I've seen RENT many many times... And it really never gets old.
When I was first introduced to the play over a year ago, I thought--"Why would I care about a show about a bunch of people who don't want to pay rent? I pay my rent, thankyouverymuch." And although, I tend to empathize more with Benny (I dig that ambitious capitalist!) than I do with Roger or Mimi, I really am touched by the show.
I like Angel. And after Frank Castro's performance, I like Gordon a lot. Everyone else is pretty flawed. And Collins--I like him too.
But really, everyone else is just kind of... human... And that's all right. I can dig humanity.
Saturday night, I got to see Utah Rep's RENT at The Project with my dad and my little sister Bethany.
We sat in the middle. My dad had never seen the show live. I'm sure the movie is swell, but honestly--RENT live is in a world of it's own. It's... live!! It's a rock show! It's this fantastic opera!
I watched tears roll down my dad's face. I watched my sister watch the empowered and struggling characters rage against the machine with their dancing and their beautiful voices.
I loved the grit of the production. I loved the performances.
I did not love how the choreography distracted from the words during certain moments. I say this with all the love in my heart for William Cooper Howell--but it's difficult to self edit--and as the director/choreographer--there were a few moments I would have edited.
The repeated question: Will I lose my dignity? Will some care? Will I wake tomorrow, from this nightmare?--
These words need to stand alone. I've seen the show. I know what the words are--but I was distracted by the dancing and it was difficult to let the words land on my heart the way they have in the past. It was just too much playing on my senses.
This happened a couple other times too. My dad and sister--RENT virgins--weren't the least bit bothered by the distractions. But, I found that the choice to over-choreograph detracted from both the singing and the dancing in a few of those moments. Some moments just need to land. It seemed to stem from a lack of faith in the words and in the power of those words.
That being said--I was pleased with Mr. Howell's new approaches to different scenes. Staging and choreography should highlight and underline the text--not fight with it. And there were beautiful moments where his direction complimented and enhanced the story.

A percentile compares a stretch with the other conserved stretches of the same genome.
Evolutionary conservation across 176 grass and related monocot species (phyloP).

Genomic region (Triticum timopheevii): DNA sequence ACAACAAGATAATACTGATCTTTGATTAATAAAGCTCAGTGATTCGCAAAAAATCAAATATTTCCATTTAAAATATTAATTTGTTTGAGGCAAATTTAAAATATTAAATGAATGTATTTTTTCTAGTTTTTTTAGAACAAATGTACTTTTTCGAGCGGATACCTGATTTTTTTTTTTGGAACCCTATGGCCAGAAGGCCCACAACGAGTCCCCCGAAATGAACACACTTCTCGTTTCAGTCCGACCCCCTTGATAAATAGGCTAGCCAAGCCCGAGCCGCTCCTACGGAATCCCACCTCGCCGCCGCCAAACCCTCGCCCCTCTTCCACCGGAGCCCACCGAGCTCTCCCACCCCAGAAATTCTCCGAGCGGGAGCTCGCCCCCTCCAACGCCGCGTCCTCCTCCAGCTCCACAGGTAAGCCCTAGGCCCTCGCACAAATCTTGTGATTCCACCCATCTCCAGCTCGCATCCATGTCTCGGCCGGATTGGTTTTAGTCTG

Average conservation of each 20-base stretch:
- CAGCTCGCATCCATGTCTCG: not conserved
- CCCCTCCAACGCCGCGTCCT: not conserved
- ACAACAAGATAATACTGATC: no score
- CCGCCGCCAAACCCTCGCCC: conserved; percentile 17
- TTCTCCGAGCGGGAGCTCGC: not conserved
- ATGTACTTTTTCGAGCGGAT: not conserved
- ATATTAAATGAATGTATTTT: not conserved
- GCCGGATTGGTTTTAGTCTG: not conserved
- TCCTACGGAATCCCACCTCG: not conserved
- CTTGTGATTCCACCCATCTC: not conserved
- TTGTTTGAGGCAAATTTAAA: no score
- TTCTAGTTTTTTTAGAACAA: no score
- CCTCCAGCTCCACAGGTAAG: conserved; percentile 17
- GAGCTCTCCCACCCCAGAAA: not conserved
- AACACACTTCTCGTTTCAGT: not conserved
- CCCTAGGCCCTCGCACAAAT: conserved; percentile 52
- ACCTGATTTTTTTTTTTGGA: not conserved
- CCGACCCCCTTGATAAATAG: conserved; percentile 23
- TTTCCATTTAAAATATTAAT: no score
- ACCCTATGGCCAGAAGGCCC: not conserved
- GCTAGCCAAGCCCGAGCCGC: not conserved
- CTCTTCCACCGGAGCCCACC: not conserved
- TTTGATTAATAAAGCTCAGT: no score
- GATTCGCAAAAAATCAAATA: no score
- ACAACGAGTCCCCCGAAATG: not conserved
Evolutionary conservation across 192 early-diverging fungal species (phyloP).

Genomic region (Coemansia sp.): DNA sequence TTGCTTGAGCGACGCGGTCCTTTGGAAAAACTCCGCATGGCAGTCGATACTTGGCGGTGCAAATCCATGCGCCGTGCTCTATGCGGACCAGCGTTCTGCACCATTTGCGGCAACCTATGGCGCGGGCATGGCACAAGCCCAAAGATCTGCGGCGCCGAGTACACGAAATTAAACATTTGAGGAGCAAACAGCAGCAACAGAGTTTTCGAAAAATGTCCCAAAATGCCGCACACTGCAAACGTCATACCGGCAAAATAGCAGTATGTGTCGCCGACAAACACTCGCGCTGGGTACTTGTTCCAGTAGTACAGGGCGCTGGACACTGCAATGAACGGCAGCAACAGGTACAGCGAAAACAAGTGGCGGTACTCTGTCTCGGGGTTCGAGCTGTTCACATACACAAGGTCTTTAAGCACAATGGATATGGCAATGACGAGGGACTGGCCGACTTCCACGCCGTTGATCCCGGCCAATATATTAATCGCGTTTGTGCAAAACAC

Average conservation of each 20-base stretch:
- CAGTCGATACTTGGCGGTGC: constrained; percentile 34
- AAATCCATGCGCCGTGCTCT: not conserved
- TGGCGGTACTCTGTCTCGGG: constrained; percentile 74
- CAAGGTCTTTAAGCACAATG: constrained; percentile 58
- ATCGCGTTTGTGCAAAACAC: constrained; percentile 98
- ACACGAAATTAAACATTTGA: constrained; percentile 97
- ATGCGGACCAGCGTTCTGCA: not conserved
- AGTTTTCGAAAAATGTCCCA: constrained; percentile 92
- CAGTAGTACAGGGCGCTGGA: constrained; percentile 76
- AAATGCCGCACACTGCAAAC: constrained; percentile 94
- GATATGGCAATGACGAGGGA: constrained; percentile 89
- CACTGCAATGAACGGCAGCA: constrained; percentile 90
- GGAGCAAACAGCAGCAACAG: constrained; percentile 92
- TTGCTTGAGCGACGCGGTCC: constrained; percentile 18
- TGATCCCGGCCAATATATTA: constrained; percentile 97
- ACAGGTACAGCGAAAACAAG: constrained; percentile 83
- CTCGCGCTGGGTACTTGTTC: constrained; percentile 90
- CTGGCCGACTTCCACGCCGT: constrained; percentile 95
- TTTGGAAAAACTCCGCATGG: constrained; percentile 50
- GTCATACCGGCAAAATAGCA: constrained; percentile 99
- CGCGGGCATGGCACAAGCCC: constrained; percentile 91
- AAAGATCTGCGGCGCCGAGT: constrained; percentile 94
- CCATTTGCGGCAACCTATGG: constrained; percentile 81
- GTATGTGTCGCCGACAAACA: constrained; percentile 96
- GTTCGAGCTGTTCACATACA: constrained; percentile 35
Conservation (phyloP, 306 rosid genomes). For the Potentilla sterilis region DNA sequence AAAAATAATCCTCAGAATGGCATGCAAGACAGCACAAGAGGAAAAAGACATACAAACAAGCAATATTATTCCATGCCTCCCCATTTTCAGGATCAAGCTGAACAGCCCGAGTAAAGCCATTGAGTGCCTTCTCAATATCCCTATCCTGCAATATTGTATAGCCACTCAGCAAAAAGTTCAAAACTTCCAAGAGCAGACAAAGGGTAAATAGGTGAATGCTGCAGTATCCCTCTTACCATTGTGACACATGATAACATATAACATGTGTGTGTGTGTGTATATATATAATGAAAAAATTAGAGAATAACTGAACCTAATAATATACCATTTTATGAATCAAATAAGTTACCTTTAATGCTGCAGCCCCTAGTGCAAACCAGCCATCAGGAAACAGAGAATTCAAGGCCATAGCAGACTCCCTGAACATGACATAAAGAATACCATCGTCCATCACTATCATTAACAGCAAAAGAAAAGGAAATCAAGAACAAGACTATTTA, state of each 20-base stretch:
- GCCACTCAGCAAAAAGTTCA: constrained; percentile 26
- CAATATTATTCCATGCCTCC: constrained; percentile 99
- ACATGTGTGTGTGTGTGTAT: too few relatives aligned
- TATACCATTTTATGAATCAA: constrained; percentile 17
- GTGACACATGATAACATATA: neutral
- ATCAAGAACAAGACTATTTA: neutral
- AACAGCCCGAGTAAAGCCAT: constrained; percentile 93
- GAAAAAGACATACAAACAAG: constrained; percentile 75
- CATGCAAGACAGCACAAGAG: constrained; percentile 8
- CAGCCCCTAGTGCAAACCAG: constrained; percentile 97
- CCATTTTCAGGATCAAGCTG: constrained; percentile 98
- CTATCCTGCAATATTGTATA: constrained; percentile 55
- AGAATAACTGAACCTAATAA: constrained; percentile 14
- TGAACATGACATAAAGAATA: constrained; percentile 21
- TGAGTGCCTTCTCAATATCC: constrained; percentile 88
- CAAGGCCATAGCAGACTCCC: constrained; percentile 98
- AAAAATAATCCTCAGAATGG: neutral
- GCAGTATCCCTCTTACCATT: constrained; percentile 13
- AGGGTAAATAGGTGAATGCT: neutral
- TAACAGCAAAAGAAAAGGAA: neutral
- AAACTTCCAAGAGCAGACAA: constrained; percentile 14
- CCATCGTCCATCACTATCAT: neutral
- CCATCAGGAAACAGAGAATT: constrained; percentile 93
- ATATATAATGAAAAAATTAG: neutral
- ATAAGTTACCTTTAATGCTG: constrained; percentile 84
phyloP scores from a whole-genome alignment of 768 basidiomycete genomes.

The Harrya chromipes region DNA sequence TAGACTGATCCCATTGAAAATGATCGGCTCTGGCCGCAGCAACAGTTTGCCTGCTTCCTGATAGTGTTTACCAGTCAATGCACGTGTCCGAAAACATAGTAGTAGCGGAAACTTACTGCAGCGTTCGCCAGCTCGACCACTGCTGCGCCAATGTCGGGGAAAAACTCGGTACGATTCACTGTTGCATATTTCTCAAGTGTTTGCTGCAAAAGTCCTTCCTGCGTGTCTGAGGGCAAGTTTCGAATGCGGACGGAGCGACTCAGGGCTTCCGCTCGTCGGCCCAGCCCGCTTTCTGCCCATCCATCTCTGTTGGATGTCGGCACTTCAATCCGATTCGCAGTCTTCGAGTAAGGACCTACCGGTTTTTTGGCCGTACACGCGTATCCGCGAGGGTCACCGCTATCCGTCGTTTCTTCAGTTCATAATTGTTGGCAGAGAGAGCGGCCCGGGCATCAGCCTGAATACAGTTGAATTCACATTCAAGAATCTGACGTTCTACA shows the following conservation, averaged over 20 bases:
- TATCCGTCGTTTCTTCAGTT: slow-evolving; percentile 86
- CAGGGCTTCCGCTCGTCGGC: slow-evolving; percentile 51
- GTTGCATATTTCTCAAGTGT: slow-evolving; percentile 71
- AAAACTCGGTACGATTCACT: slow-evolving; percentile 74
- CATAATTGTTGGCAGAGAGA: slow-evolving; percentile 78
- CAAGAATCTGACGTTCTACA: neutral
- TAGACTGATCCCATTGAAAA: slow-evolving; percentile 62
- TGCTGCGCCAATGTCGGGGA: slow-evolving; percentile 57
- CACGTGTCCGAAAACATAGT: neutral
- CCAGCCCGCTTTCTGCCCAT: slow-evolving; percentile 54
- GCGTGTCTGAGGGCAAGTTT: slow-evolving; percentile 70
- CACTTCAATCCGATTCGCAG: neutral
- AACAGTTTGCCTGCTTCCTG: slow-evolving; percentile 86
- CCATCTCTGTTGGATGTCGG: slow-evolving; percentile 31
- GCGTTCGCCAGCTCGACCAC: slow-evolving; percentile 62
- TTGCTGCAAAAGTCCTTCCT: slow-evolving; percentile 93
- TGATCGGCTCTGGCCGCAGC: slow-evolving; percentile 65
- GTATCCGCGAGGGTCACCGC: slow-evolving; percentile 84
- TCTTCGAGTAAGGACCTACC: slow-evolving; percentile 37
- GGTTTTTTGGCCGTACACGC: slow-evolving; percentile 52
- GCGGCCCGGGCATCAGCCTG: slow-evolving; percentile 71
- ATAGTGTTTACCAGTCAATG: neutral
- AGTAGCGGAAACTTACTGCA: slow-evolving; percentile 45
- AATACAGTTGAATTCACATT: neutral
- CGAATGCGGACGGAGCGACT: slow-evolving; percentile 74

One more frustration--the choruses build to this fantastic and satisfying climax... but at that moment, the mics would all be cut so that soloists would blend with the unmiced chorus and the volume from voices would fall to about 30% and the band would continue at full volume. It was not good. I would invite the powers that be to give the technicians a couple of rehearsals to work out how to solve these problems. God bless technical directors and tech rehearsals.
My dad fell in love. My sister was so happy. We gabbed about our favorite moments at the Village Inn over crepes afterwards. It was such a beautiful production to share with my family.
Today I am grateful for the inspiration of RENT to live each day with creativity and love. I am grateful for my dad and my little sister. I am grateful for devoted artists who bring so much to their craft.
The band was incredible. The actors--every one of them--were fantastic. Each of them reveled in their freedom both as characters and as actors. I was so impressed by the range of choices they each made.
At first, I was annoyed by Connor Norton's Mimi. To be specific, I was annoyed by her hair. I couldn't see her face! I was annoyed by the fact that the candle was never actually lit. (There was a bit of inconsistency with the world of the play concerning props.) But then she came out and did this fantastic dance to "Out Tonight!" Her voice! Her dancing! Her body! I loved it. She was this perfect vulnerable powder keg. Explosive woman. She embodied the reasons every woman should love being a woman.
Austin Archer's Mark was ticking. He was this mass of energy floating every where, but without focus. It was the perfect choice for the character. His eye travels from moment to moment, capturing the feelings of everyone else--but Mr. Archer deftly chose specific moments to let us see his own pathos. I especially loved when Frank Castro's Gordon and Mark found solace with one another in the face of death. That picture let us see Mark grounded in his own struggles.
Aleksndr Arteaga's Tom Collins was grounded. I love his youth and his vulnerability. I love his unabashed idealism. And Derek Gregerson's Angel was delightful. He was a postcard for joi de vivre!
Karli Rose Lowry's Maureen was firey and rapturous. I was inspired. I cried with laughter. And she has a lovely bottom. Nneka Barcelona's Joanne went to toe to toe with Maureen. I loved their "Take Me or Leave Me". She walked this great line between power and vulnerability.
I find myself saying that a lot here. Power and vulnerability. That really seemed to be the theme of the whole show.
Trent English's Roger Davis was spot on.
Marc Nielson in his ensemble solo--one of the Christmas ditties--made me cry. Good grief! That man is incredibly talented.
Get your tickets at utahrep.org. They close this weekend. It's worth it.